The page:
70's bassman 100

Discussion in 'Amps and Cabs [BG]' started by phunkysteve, Nov 17, 2013.

  1. So, borrowed/purchasing a silverface bassman 100. Many and most say not enough to gig with, which is my confusion. I play with a loud guitar player, I'm not getting buried and was asked to turn down last gig... Bassman regular channel, bright switch up, master dimed, channel volume at 3, treble and mid at 5-6, bass just under 3, through a svt-410he. It is unreal tone and volume, backed by about everyone hearing it. A few bass players were asking how I got the volume out of it. The bass channel wasn't quite enough but that regular channel bright switch brings this thing to life if you keep the bass dialled back, otherwise it's all mud. Is it possible many of these other amps not being loud enough were needing some TLC? Maybe I found a winning combination, it has more perceived volume than my 500 watt solid state head anyways. Not after a big debate, just some insight to why my first hand use and experience is contradicting most everyone else's opinions haha. Any ideas?
  2. John Wentzien

    John Wentzien

    Jun 25, 2007
    Elberta, AL
    Artist:TC Electronic RH450 bass system (original test-pilot)
    Love them as a guitar amp.
  3. 100 watts into the right speakers with the right eq can work very well. Don't expect much in the way of clean past 5 at the most, its all overdrive from there. I gigged a 100 watt (V4-B) into a 215 for a long time.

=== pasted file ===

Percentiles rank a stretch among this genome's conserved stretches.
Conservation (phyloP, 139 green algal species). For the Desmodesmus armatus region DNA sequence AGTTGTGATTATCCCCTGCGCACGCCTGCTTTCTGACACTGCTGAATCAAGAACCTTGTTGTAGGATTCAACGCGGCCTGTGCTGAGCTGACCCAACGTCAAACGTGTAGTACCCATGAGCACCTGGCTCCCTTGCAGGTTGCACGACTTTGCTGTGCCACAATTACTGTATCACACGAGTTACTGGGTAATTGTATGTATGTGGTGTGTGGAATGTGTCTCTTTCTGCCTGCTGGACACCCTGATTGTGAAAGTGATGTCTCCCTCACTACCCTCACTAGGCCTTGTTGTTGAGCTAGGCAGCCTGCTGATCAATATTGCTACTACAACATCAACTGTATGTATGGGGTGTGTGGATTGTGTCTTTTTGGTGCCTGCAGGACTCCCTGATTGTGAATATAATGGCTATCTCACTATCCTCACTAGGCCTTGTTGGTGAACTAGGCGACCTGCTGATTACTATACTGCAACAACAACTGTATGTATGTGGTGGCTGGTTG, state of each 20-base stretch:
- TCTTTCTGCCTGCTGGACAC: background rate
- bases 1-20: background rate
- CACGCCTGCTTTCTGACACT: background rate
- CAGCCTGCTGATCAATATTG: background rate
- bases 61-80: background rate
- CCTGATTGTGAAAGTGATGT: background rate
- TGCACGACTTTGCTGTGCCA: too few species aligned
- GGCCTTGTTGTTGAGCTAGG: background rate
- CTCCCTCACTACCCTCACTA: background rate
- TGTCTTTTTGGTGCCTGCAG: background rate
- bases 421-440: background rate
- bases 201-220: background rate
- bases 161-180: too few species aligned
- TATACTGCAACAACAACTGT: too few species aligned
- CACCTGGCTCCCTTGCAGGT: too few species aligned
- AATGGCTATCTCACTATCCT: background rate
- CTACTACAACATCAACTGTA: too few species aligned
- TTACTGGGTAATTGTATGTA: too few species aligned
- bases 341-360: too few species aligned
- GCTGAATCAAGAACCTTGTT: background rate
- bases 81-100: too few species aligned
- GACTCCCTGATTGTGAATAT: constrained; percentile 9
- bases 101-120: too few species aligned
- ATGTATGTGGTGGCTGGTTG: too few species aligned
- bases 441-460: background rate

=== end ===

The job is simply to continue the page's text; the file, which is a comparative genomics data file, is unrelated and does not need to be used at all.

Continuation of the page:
4. WretchedExcess


    Jul 29, 2013
    people place too much emphasis on amplifier watts and too little emphasis on acoustic watts. it's the result of marketing brainwash.

    the weak link in your signal chain is always the speaker. even the biggest stack only has a few % efficiency when it comes to converting electrical watts into acoustic watts. some people like to approach the efficiency problem by driving the hell out of a little speaker with a huge number of electrical watts. as you've figured out, a large radiating surface area helps to work the numbers in your favor, making excessive electrical watts unnecessary.

  5. Yeah I've found the eq can vastly effect the perceived volume. I like mids and on most amps will cut the bass as it just eats everything else up. I think the cab pairing is probably more than half of it (with eqing). If ever pushed to 5 on this thing I would be out of a job and probably kicked from the venue, hahahah. Thanks for the input!
  6. "...it has more perceived volume than my 500 watt solid state head anyways..."

    that was my experience too - I had ( still have actually) an Eden wt 800 and I'd run one side(400 watts) into a 4 ohm Eden D410XLT4.The 100 watt fender head into the same box always sounded louder


  7. BassCliff


    May 17, 2012
    So. Cal.

    On occasion I will gig with my '75 Fender Bassman 100 head. It used to be my only amp. It's in semi-retirement for the last 20 years now that I have a Randall RB2000 and GK 800RB. I do not play metal at ear-bleeding levels but I've never had a problem being heard with it. If you keep the old Bassman tuned up it sounds great with a couple of 15" speakers at 4 ohms (total).

    Thank you for your indulgence,

  8. topcat2069


    Dec 2, 2007
    Palm Springs
    I have a '72 Bassman 100 and I'd use it more if it didn't weigh in at 65 lbs ... I played a gig with it while my GK 1001 RB II was in the shop getting cleaned and I was surprised by the volume it was putting out through my 2 GK Neo 1X15s. I, too, got the "could you turn it down ?" request.